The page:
Sunday morning turned into Sunday mourning after learning that former North Carolina coach Dean Smith passed away in Chapel Hill Saturday night at the age of 83. His full resume cannot be encapsulated into a few lines, but among the many highlights: 879 wins (#4 in NCAA history), 27 NCAA tourney appearances, an NIT title, an Olympic gold medal, and a pair of NCAA titles. CHD’s Jon Teitel got to speak with Smith’s former assistant Bill Guthridge and former player/current UNC radio analyst Eric Montross about the legendary coach who led them to great heights.
Smith’s father Alfred coached Emporia HS to the 1934 KS state basketball title (and had the 1st team with an African-American basketball player in Kansas state tourney history): what impact did Alfred have on his son in terms of becoming a coach as well as racial integration? BG: Dean’s dad came to a lot of our games when I was here and died in his 90s. He was probably influential on his son to a certain extent: Dean has always been great about racial integration in everything. EM: Every son learns lessons from his father either by word or through example.
In the 1952 NCAA tourney as a player at Kansas under HOF coach Forrest “Phog” Allen, Clyde Lovellette had 33 PTS/17 REB in a win over St. John’s in the title game (becoming the only player to ever lead the nation in scoring and win a title in the same season): how good of a player was Smith back in the day, and how big of an influence was Phog on his decision to become a coach? BG: Phog Allen was at the end of his great coaching career. Dean’s dad moved to Topeka for his final 2 years of HS. Dean was a sub for the Jayhawks but still got to play on a championship team.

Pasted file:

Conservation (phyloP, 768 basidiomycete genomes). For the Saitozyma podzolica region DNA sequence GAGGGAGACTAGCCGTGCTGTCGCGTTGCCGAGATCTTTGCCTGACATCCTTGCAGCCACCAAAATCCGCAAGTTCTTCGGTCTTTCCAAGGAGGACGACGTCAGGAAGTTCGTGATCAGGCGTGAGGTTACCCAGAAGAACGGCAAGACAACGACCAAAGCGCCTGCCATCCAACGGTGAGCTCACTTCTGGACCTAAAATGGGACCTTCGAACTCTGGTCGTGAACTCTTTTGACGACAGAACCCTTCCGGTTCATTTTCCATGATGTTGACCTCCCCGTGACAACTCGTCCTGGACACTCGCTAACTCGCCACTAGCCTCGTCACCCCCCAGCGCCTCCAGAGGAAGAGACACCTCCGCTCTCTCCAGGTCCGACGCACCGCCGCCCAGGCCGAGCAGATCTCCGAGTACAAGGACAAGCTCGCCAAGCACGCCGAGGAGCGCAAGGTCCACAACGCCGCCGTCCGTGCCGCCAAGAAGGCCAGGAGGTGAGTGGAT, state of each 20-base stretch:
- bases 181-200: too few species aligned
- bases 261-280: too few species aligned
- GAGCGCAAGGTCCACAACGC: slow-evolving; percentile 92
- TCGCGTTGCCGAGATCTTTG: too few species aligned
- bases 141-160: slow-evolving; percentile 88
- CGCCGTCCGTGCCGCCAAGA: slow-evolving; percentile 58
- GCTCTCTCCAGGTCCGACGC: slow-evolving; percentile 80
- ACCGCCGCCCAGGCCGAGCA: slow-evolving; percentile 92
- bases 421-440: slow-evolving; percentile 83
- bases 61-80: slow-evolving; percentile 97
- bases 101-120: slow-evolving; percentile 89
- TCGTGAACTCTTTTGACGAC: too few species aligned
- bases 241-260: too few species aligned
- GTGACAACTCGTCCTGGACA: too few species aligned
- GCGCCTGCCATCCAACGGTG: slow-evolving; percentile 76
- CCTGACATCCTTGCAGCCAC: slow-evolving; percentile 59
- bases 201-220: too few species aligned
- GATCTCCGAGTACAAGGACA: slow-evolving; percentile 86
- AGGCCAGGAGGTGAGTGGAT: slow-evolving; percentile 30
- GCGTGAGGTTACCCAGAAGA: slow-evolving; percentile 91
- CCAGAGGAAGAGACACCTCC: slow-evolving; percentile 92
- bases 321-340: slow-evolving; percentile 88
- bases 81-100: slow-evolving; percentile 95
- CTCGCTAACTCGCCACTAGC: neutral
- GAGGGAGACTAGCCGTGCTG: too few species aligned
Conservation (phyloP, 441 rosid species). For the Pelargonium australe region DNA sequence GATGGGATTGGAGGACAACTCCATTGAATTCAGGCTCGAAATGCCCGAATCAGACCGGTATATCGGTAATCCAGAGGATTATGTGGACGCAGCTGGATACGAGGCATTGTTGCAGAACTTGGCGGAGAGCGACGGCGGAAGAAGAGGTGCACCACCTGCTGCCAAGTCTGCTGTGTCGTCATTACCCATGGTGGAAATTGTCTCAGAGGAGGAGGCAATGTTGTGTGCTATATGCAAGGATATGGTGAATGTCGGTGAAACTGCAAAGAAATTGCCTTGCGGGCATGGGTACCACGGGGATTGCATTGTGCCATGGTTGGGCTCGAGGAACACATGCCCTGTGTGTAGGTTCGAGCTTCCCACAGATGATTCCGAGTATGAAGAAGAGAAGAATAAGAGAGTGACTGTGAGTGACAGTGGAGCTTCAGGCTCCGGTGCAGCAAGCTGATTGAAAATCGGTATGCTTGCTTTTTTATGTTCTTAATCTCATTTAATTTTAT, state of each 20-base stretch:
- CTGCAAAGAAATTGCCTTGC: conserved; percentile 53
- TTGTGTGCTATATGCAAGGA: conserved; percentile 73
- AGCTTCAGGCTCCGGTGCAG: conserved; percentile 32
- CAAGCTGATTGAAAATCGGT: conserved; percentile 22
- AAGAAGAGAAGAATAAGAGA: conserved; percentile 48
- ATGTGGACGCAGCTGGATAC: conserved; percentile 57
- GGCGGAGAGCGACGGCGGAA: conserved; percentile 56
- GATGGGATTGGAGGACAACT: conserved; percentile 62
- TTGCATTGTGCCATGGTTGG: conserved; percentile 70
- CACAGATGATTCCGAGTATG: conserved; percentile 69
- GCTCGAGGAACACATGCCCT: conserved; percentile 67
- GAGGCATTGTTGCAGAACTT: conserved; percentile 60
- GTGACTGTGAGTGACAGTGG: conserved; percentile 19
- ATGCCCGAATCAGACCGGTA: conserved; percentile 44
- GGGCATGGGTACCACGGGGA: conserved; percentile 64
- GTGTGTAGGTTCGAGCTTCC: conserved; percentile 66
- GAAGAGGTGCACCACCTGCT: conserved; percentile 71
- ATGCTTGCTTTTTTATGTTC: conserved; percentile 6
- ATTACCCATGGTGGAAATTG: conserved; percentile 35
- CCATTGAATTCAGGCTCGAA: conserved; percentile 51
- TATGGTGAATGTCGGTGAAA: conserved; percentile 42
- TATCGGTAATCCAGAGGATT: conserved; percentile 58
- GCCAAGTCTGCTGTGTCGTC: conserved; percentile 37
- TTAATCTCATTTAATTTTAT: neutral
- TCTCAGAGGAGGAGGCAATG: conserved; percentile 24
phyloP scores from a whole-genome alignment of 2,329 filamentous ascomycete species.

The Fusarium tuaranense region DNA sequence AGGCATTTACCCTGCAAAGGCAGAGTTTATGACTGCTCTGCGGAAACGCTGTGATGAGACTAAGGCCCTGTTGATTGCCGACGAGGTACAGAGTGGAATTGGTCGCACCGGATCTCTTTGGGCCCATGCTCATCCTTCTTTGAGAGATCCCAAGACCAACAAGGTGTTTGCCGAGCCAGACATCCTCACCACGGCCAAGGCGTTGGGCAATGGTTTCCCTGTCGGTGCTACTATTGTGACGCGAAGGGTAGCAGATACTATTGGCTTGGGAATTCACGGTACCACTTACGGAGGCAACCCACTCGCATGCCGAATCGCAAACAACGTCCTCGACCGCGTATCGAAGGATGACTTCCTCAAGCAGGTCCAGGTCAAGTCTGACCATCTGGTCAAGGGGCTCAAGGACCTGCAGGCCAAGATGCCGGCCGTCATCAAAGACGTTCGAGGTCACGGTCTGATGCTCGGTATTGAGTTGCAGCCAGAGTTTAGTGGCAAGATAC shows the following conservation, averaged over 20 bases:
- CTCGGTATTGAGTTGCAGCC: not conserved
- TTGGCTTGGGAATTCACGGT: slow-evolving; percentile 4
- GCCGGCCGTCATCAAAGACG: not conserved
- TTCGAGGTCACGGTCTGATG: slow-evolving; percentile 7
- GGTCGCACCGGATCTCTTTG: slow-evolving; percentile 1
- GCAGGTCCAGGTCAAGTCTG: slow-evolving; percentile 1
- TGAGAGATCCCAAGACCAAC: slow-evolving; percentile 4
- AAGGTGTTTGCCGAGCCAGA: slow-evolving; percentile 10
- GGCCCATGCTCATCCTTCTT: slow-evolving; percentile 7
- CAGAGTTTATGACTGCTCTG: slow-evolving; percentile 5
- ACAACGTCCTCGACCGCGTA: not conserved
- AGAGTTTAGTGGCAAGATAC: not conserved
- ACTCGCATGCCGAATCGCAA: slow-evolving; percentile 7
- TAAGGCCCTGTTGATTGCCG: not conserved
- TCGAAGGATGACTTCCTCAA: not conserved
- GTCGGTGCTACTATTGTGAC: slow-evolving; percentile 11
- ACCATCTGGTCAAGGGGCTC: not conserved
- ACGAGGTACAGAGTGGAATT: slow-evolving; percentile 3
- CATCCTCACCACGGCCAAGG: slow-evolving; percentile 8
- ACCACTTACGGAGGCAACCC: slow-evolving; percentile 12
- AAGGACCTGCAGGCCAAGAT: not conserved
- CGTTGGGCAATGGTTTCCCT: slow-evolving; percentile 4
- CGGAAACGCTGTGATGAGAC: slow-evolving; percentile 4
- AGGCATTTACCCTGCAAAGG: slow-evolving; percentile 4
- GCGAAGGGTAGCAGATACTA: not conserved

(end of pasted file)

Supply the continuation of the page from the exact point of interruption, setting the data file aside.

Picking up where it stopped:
Smith served as assistant under HOF coach Frank McGuire at NC for 3 years, then took over after McGuire was forced to resign in the wake of recruiting and point-shaving scandals: how important was it for him have a clean program, and how much importance did he place on academics (his players had a graduation rate over 95%)? BG: He always made sure to recruit student-athletes. EM: His entire life was about integrity and our academics were always at the forefront. Study groups were considered excused absences from practice and there was an absolute directive that we were student-athletes (with “student” coming 1st).
Smith is credited with creating or popularizing several techniques, including huddling at the foul line before a FT, using the 4 corners offense to stall at the end of a game, and starting all of his seniors in their final home game: which of his many innovations impressed you the most? BG: I am proud of all Dean’s accomplishments. He did not have a lot of real good players when he took over in the early 1960s but by the end of the decade he was winning conference titles and making it to the Final 4. He had great poise and made sure his players went to class. EM: I loved pointing to the passer in order to recognize who started the play. The piece I liked the most is that he would make sure to take us back to our home state so that we could play in front of our friends/family who could not come see us play in Chapel Hill.